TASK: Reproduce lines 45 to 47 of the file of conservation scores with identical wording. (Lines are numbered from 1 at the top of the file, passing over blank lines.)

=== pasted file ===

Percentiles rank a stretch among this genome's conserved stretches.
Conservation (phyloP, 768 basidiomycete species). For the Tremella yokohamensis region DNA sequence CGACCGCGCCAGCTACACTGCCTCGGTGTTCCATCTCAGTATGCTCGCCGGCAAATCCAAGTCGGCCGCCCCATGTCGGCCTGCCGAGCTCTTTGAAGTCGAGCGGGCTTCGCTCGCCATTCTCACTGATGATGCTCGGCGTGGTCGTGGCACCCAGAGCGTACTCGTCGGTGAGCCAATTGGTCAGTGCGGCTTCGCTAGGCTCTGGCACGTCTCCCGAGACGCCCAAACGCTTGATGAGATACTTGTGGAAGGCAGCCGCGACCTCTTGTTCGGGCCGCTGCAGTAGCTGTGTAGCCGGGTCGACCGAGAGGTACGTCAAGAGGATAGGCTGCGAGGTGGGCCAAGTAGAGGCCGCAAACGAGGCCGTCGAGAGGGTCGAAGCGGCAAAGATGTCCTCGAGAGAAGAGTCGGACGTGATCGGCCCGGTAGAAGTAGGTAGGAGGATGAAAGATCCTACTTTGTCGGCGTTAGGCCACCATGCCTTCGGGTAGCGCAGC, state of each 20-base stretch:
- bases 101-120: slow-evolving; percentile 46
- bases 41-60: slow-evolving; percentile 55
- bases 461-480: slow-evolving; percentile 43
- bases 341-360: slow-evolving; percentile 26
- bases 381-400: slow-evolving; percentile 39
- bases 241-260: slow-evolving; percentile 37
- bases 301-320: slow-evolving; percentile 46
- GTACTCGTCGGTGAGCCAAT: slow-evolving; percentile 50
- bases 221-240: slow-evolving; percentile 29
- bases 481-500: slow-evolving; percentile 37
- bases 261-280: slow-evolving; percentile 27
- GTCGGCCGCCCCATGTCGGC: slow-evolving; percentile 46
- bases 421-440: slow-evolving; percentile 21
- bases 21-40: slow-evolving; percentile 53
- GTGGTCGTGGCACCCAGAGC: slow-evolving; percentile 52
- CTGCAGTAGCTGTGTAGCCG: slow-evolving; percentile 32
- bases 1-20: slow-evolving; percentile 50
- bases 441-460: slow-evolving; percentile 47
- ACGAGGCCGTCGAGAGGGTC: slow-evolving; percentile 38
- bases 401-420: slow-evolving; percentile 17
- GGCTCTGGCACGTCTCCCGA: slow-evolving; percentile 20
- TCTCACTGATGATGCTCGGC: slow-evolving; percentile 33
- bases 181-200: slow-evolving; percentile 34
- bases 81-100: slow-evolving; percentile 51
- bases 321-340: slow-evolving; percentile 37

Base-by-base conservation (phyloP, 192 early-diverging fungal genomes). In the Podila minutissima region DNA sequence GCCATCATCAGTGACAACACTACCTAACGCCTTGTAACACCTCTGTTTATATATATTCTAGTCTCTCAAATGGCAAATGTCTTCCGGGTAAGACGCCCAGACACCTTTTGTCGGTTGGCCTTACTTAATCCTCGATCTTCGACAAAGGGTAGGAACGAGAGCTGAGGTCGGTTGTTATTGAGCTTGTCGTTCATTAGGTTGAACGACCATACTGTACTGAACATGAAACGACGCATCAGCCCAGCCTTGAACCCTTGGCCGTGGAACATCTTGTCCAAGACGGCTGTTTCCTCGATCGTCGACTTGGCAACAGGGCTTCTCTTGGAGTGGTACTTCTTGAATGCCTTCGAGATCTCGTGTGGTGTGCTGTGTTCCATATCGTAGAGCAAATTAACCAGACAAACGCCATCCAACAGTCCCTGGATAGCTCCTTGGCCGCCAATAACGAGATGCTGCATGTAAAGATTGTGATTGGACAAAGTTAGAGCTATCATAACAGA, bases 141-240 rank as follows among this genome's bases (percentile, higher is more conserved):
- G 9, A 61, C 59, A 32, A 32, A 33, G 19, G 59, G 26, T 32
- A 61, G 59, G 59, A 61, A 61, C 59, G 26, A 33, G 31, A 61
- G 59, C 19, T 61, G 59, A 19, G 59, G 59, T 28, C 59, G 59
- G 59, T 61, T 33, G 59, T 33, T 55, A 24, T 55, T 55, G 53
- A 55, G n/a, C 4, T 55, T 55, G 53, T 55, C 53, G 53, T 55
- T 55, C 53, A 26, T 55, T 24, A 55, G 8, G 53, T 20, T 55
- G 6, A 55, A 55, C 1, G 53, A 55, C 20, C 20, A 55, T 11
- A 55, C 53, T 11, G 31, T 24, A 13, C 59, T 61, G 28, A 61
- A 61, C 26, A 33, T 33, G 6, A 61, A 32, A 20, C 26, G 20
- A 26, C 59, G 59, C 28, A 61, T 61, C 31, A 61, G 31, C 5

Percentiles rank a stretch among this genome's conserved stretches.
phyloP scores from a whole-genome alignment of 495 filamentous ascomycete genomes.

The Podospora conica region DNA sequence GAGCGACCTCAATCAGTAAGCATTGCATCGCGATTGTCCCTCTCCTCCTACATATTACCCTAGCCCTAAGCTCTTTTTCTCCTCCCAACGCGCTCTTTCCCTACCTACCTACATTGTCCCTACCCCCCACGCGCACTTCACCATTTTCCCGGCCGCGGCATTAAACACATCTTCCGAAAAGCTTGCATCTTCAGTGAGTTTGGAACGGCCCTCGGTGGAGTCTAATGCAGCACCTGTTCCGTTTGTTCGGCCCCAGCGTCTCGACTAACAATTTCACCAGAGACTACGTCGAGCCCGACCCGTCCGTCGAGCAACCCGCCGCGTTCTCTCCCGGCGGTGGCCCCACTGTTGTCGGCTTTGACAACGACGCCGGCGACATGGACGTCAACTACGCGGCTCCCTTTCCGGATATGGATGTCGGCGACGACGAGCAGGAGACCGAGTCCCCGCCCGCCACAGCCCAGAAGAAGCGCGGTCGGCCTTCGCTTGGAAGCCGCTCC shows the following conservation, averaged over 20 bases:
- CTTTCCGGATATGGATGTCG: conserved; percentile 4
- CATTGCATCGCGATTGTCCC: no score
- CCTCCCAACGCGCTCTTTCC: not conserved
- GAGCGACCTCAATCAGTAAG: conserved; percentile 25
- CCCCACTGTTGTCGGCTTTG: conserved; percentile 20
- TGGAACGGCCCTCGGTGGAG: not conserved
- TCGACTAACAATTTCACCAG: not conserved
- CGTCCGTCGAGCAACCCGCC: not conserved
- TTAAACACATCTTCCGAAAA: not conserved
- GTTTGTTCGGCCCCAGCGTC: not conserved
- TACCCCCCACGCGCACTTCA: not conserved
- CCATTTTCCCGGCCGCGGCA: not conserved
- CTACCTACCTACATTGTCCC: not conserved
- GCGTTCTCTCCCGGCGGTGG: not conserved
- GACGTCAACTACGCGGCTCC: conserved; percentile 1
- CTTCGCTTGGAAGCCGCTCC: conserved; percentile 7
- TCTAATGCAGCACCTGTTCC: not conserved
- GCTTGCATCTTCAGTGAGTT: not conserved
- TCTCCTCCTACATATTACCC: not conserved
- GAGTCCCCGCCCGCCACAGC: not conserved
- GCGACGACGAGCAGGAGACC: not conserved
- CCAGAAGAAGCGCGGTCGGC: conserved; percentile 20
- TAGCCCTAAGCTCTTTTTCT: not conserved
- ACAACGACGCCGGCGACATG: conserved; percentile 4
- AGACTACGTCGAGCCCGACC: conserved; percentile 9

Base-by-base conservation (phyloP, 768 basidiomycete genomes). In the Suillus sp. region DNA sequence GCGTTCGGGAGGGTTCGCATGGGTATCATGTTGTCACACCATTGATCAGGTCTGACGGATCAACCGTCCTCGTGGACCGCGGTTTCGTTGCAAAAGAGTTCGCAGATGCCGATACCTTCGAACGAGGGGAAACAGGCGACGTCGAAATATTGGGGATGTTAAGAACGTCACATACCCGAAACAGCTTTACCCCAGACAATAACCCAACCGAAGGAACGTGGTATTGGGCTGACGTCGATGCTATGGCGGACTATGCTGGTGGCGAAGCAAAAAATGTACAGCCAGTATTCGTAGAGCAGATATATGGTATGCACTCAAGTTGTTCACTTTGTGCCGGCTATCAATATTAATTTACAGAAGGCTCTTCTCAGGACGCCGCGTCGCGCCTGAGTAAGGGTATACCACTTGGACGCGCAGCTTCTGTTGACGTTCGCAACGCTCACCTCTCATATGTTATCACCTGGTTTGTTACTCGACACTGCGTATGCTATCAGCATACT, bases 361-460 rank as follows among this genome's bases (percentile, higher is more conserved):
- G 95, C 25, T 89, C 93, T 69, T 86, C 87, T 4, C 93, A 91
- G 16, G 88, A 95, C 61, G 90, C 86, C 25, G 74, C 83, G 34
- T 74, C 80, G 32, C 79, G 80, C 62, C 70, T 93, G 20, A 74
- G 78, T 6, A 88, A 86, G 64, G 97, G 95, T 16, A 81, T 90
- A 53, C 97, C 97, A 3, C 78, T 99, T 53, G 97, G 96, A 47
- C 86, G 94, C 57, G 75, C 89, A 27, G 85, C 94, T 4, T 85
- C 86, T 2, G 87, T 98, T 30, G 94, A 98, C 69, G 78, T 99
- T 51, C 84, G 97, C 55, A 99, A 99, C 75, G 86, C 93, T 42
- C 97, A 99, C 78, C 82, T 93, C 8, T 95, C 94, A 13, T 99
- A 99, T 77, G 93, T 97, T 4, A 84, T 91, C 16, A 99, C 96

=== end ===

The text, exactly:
- GAGCGACCTCAATCAGTAAG: conserved; percentile 25
- CCCCACTGTTGTCGGCTTTG: conserved; percentile 20
- TGGAACGGCCCTCGGTGGAG: not conserved